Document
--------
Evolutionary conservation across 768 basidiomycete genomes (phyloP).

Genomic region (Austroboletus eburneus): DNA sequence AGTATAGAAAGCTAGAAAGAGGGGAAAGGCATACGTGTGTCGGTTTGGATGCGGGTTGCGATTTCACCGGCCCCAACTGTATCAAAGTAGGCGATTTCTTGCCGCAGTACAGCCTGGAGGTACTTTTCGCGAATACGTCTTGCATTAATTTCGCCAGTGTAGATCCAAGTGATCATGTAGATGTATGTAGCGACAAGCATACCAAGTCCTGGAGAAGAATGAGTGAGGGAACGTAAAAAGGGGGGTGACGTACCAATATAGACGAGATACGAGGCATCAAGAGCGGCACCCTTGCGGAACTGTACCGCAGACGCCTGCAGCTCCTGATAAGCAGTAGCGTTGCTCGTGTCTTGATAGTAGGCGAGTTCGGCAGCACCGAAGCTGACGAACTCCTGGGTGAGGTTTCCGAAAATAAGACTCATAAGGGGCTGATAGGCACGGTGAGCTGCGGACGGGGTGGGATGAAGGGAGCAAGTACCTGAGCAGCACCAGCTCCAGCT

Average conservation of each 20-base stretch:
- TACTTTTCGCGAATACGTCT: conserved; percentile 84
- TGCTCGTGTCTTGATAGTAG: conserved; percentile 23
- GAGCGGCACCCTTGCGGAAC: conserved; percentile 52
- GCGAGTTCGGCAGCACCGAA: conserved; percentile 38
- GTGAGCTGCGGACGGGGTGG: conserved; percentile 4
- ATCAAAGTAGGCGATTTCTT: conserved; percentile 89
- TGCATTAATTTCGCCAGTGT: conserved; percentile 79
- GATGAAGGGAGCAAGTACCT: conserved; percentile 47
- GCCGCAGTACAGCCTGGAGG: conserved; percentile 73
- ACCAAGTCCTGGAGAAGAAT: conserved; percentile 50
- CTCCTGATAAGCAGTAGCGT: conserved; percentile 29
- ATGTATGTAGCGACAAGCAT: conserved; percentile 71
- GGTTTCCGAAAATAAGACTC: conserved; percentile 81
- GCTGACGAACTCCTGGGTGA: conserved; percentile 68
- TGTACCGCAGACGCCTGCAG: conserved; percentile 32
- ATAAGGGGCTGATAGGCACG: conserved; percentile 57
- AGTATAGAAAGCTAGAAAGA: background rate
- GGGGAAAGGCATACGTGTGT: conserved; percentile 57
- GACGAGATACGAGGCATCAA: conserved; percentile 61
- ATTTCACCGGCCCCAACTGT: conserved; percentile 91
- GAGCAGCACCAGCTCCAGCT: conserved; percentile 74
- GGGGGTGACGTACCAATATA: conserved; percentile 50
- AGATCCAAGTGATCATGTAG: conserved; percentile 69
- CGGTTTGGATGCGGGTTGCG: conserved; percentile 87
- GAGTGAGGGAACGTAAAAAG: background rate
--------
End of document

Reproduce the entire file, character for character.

Evolutionary conservation across 768 basidiomycete genomes (phyloP).

Genomic region (Austroboletus eburneus): DNA sequence AGTATAGAAAGCTAGAAAGAGGGGAAAGGCATACGTGTGTCGGTTTGGATGCGGGTTGCGATTTCACCGGCCCCAACTGTATCAAAGTAGGCGATTTCTTGCCGCAGTACAGCCTGGAGGTACTTTTCGCGAATACGTCTTGCATTAATTTCGCCAGTGTAGATCCAAGTGATCATGTAGATGTATGTAGCGACAAGCATACCAAGTCCTGGAGAAGAATGAGTGAGGGAACGTAAAAAGGGGGGTGACGTACCAATATAGACGAGATACGAGGCATCAAGAGCGGCACCCTTGCGGAACTGTACCGCAGACGCCTGCAGCTCCTGATAAGCAGTAGCGTTGCTCGTGTCTTGATAGTAGGCGAGTTCGGCAGCACCGAAGCTGACGAACTCCTGGGTGAGGTTTCCGAAAATAAGACTCATAAGGGGCTGATAGGCACGGTGAGCTGCGGACGGGGTGGGATGAAGGGAGCAAGTACCTGAGCAGCACCAGCTCCAGCT

Average conservation of each 20-base stretch:
- TACTTTTCGCGAATACGTCT: conserved; percentile 84
- TGCTCGTGTCTTGATAGTAG: conserved; percentile 23
- GAGCGGCACCCTTGCGGAAC: conserved; percentile 52
- GCGAGTTCGGCAGCACCGAA: conserved; percentile 38
- GTGAGCTGCGGACGGGGTGG: conserved; percentile 4
- ATCAAAGTAGGCGATTTCTT: conserved; percentile 89
- TGCATTAATTTCGCCAGTGT: conserved; percentile 79
- GATGAAGGGAGCAAGTACCT: conserved; percentile 47
- GCCGCAGTACAGCCTGGAGG: conserved; percentile 73
- ACCAAGTCCTGGAGAAGAAT: conserved; percentile 50
- CTCCTGATAAGCAGTAGCGT: conserved; percentile 29
- ATGTATGTAGCGACAAGCAT: conserved; percentile 71
- GGTTTCCGAAAATAAGACTC: conserved; percentile 81
- GCTGACGAACTCCTGGGTGA: conserved; percentile 68
- TGTACCGCAGACGCCTGCAG: conserved; percentile 32
- ATAAGGGGCTGATAGGCACG: conserved; percentile 57
- AGTATAGAAAGCTAGAAAGA: background rate
- GGGGAAAGGCATACGTGTGT: conserved; percentile 57
- GACGAGATACGAGGCATCAA: conserved; percentile 61
- ATTTCACCGGCCCCAACTGT: conserved; percentile 91
- GAGCAGCACCAGCTCCAGCT: conserved; percentile 74
- GGGGGTGACGTACCAATATA: conserved; percentile 50
- AGATCCAAGTGATCATGTAG: conserved; percentile 69
- CGGTTTGGATGCGGGTTGCG: conserved; percentile 87
- GAGTGAGGGAACGTAAAAAG: background rate